Blog post by Randi Richardson
Deed books include property transactions and slaves were considered property. Occasionally, then, even in those states where slavery was banned by constitutional law, deed books include contracts of indentured servitude, one of the ways whites maneuvered to keep possession of their slaves in spite of the law.
John Sedwick, an early pioneer in Monroe County, Indiana, made such a contract with his “negro woman,” Anaca Johnson on June 1, 1820. (See Monroe County, Indiana, Deed Book A, p. 41.) According to that document, if Anaca promised to voluntarily and of her own free will make herself John’s indentured servant for a period of five years, he would give her $5.00 at the time she signed the document. As an indentured servant, she would be expected among other things to faithfully serve her “master’s’ lawful command,” “gladly obey,” and never absent herself day or night from his service without out permission. Alone in a unfamiliar place with hardly anyone she could turn to for support, Anaca surely felt she had little or no choice, so she dutifully placed an “X” beside her name in agreement.
John Sedwick came to Monroe County with his wife, Elizabeth, and several family members from Calvert County, Maryland. They began their journey on March 1, 1820, in the later months of winter. It was a journey, according to John’s estimate, of 1200 miles over land and water. During the course of the journey John kept a diary that was passed down through his daughter, Sarah (Sedwick) Akin, and her son Joseph Akin. A transcription of the manuscript is available online.
Toward the journey’s end, on Monday, April 2, as the family neared Salem, Indiana, in two wagons, John noted that the roads were quite bad with snow three inches deep. After traveling eighteen miles, a decision was made to stop for the day. They put up at a farm house that was not entirely welcoming to the family. John described the mistress of the house as a “cross old jade.”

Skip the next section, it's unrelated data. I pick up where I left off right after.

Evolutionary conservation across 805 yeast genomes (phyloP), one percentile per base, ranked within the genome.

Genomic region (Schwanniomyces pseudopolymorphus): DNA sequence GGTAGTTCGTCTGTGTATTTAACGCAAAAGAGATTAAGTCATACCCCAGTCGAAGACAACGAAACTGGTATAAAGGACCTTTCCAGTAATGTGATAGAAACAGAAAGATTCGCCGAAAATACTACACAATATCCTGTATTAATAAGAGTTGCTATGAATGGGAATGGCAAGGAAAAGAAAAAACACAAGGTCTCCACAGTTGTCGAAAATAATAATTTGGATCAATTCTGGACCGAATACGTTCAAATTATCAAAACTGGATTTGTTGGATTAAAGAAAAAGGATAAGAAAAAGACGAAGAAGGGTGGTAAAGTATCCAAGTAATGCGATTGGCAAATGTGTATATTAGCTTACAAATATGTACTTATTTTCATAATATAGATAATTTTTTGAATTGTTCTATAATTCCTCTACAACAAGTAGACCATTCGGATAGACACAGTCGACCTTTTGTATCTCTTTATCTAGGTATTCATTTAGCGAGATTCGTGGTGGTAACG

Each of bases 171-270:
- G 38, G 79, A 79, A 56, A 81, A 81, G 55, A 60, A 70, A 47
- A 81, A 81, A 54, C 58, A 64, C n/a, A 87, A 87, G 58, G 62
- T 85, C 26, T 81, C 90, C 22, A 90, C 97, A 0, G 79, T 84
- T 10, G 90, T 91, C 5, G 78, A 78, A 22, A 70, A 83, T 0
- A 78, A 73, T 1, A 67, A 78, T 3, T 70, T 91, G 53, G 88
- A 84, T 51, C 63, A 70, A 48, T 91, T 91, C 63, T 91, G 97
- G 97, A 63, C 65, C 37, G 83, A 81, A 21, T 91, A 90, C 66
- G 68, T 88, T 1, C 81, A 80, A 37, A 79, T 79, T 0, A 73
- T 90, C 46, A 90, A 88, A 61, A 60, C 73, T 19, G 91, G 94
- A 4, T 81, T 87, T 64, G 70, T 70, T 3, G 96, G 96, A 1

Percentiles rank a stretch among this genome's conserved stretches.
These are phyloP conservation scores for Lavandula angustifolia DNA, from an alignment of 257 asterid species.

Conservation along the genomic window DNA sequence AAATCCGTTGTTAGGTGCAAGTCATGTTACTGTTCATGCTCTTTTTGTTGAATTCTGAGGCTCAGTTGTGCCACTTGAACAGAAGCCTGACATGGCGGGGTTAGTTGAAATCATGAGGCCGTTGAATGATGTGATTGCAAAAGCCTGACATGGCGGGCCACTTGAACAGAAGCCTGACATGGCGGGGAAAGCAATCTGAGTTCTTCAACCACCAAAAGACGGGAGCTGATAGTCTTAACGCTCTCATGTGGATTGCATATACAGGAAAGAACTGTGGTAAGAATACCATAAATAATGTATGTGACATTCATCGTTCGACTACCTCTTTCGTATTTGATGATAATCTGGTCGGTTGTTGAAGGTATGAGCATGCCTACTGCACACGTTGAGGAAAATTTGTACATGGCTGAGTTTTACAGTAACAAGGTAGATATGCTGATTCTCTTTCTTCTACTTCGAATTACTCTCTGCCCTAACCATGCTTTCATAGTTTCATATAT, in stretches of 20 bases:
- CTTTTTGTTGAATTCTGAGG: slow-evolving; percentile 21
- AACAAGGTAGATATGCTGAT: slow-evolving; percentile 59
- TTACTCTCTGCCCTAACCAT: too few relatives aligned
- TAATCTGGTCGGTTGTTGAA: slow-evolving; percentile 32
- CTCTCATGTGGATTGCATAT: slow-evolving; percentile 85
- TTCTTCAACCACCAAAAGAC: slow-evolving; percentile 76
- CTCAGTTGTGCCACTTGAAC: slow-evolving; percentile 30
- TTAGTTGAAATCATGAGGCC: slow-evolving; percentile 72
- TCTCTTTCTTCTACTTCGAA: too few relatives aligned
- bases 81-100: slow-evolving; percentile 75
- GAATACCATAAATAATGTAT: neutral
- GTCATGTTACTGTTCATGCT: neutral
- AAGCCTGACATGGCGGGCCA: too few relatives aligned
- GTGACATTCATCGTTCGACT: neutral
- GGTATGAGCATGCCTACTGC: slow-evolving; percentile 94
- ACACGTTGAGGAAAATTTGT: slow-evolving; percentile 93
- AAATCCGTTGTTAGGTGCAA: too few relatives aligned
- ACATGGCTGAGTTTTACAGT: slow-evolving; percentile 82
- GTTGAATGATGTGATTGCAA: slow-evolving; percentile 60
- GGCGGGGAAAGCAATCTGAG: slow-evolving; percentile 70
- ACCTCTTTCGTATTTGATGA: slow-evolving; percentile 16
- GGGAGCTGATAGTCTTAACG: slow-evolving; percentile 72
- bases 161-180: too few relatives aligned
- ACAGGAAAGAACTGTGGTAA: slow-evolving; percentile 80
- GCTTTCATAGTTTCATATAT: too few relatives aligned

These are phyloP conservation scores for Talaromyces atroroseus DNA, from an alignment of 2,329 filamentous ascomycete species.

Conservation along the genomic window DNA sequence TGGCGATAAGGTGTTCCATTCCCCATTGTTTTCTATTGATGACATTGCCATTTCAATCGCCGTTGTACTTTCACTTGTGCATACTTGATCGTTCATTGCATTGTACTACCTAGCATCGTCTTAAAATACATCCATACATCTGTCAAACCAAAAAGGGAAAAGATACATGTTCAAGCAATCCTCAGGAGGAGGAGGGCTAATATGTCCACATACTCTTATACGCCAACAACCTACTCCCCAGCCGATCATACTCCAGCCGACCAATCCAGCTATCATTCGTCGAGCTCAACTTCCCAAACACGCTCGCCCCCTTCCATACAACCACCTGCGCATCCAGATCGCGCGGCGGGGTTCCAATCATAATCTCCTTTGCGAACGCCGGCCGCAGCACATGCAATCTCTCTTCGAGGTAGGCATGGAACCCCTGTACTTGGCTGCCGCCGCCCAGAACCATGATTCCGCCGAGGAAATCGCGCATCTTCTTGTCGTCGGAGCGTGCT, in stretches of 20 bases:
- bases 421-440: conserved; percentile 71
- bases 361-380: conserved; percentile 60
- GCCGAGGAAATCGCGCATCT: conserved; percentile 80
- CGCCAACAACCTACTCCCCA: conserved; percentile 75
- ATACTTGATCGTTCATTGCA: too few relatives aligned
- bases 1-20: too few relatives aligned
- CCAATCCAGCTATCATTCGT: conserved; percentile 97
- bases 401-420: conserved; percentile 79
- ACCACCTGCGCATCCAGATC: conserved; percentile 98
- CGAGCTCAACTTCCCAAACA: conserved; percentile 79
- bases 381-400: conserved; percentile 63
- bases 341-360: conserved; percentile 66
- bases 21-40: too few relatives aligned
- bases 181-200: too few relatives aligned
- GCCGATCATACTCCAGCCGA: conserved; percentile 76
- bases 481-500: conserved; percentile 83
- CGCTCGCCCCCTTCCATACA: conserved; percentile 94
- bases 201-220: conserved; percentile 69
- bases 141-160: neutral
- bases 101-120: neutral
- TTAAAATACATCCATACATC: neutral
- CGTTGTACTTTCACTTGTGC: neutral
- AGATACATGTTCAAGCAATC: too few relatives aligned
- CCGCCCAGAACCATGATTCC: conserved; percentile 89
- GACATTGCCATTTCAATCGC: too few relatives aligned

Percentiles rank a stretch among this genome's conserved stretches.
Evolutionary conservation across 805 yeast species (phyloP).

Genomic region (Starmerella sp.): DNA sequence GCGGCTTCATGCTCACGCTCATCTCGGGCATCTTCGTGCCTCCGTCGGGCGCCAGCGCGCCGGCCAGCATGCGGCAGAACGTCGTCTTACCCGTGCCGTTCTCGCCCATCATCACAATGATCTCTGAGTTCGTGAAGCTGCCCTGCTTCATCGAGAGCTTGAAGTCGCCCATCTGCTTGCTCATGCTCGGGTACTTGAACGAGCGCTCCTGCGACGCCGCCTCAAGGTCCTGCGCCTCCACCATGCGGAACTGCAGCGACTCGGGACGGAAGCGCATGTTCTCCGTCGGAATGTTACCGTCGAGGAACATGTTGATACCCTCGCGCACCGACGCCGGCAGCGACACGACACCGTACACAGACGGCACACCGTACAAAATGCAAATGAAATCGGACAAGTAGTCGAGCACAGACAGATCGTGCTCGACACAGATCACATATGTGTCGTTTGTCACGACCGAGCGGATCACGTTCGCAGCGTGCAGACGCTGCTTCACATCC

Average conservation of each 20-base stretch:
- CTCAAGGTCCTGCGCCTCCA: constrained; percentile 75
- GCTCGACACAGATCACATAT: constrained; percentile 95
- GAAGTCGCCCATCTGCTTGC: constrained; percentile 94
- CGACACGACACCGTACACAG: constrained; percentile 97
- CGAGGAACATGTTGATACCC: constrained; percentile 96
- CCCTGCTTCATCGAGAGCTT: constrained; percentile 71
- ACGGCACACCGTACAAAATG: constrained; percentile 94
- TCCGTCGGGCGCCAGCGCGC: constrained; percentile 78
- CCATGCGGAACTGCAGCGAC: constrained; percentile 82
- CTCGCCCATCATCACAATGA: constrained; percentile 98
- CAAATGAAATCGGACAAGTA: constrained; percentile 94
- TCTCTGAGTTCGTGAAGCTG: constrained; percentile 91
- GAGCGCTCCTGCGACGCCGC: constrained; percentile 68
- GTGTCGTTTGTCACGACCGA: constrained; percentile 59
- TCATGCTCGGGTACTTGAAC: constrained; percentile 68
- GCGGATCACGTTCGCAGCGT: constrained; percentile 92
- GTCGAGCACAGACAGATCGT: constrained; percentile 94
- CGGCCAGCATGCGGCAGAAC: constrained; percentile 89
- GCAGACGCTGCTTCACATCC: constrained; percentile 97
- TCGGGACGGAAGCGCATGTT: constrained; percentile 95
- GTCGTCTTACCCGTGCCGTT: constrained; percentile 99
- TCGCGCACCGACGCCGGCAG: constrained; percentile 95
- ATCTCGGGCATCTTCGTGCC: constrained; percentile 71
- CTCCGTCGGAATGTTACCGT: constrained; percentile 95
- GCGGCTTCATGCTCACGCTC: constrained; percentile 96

The next day John wasn’t feeling too well, but the group took off anyway with John riding in one of the two wagons. Anica (sic), who John identified as “his negro girl,” took advantage of the situation by escaping. It was four or five miles before she was missed. Because John thought it likely that she taken the time to hide herself after the escape, which would make her difficult to find, the group forged ahead rather than immediately turning around in pursuit.
Travel during the next three days was almost impossible. The roads were so bad that they were practically impassable in places. But eventually, at sunset on April 6, they arrived in Ellettsville where the family settled until the death of John in 1849. How or why Anaca/Anica made it back to John Sedwick’s home sometime between April 6 and June 1 is not known, but clearly she did return.
Nothing is known of her after signing the indenture on June 1. She did not appear as a person of color in John’s household of six in the 1820 Monroe County census. Neither was she noted in his household in 1830, although the household that year did include a free colored male between 10 and 23. Was she released from her contract when it expired? Or was John forced to release her in 1821 when Indiana’s Supreme Court ruled that indentured servitude was illegal.
To learn more about the family of John Sedwick, check out the rich Sedwick family file at the Monroe County History Center, Bloomington, Indiana.